Education reform to fight militants [Archives:2004/752/Local News]
By Peter Willems
The Yemeni government announced last Tuesday that it will reform the education system and close unlicensed schools that might incite extremism to help continue its fight against Muslim militants.
“The cabinet decided to unify the curriculum of all institutions, including private institutions,” Minister of Education Abdusalam Al-Joufi told Yemen Times. “The institutions that are unlicensed will be closed.”
It is estimated that hundreds of religious schools operate in Yemen, and many of them are unlicensed. Some analysts believe that a number of the schools promote fundamentalism.
“Due to links between extremism and militancy and some curricula that promote deviant and alien ideologies he cabinet ordered the immediate closure of all schools and centers violating the education law,” said in a statement from the cabinet.
Closing unregistered schools is in line with Education Law No. 45, which was passed in 1992.
“The plan is to enforce the law passed in 1992,” said Al-Joufi. “When schools open in September, those without a license will not be allowed to operate.”
Al-Joufi added that to enforce the cabinet's decision “we will send inspectors from the Ministry of Education to make sure they follow the order.”
The decision by the cabinet came as the battle between government forces and a Shiite rebel group continued in the Saada region. The militant group is led by Hussein Al-Houthi, a Zaidi Shiite cleric known for founding a group, “The Believing Youth,” which is accused of carrying out violent protests against the United States and Israel at mosques.
It has been reported that the clash in the north has left over 60 people dead, including over a dozen soldiers.
According to the state news agency Saba, the program will focus on reforming religious education to enhance a moderate interpretation of Islam.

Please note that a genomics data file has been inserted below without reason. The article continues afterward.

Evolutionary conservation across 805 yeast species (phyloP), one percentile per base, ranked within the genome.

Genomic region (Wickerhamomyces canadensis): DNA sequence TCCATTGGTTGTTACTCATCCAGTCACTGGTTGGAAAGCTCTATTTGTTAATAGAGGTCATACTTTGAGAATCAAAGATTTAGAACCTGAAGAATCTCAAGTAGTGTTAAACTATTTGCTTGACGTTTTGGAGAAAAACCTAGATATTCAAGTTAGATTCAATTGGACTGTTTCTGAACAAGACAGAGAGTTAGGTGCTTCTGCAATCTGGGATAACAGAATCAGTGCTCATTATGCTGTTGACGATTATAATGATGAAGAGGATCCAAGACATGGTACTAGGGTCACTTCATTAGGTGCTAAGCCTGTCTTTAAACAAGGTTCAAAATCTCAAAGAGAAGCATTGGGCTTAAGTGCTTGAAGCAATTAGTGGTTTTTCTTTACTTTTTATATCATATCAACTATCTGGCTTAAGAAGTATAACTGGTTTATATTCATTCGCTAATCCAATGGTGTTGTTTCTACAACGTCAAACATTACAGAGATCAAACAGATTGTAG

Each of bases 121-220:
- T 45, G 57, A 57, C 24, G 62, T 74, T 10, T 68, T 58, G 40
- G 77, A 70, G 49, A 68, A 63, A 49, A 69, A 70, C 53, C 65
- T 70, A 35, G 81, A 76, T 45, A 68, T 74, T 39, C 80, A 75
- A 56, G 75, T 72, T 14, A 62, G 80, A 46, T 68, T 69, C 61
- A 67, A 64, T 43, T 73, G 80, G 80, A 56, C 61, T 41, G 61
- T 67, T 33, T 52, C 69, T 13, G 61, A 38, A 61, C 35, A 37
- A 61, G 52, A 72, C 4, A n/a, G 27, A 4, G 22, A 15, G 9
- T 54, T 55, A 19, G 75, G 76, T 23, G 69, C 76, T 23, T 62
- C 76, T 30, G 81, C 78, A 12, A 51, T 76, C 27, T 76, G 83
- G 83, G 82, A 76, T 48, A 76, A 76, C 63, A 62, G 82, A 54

“This is within the government's plan to lead the Yemeni society to moderation and against terrorism and extremism,” said Judge Hamoud Al-Hitar, Head of The Dialogue Committee, an organization that works with Yemeni detainees suspected of being involved in militant groups. “It is very important to reform the curricula in education at every level because it will help bring Muslims together. Yemen will benefit from the schools after reforming education.”
The Yemeni government has been fighting militants since it joined the United States to fight terrorism soon after attacks on US soil on September 11, 2001. It has rounded up hundreds of suspects and captured a number of key members of Al-Qaeda, the international network believed to be behind the September 11 terrorist attacks.
The last major terrorist attack in Yemen was the bombing of the French tanker Limburg in 2002 off the coast near Mukalla. Fifteen people suspected of being involved in the attack on Limburg, plotting to assassinate US Ambassador Edmund Hall and attacks on Yemeni intelligence offices are now on trial in Sana'a.
It was reported in September 26, a state-run newspaper, that two suspects believed to be the masterminds of the bomb attack on the USS Cole in 2000 will go on trial this week. The bombing, which took place in the port of Aden, killed 17 American sailors.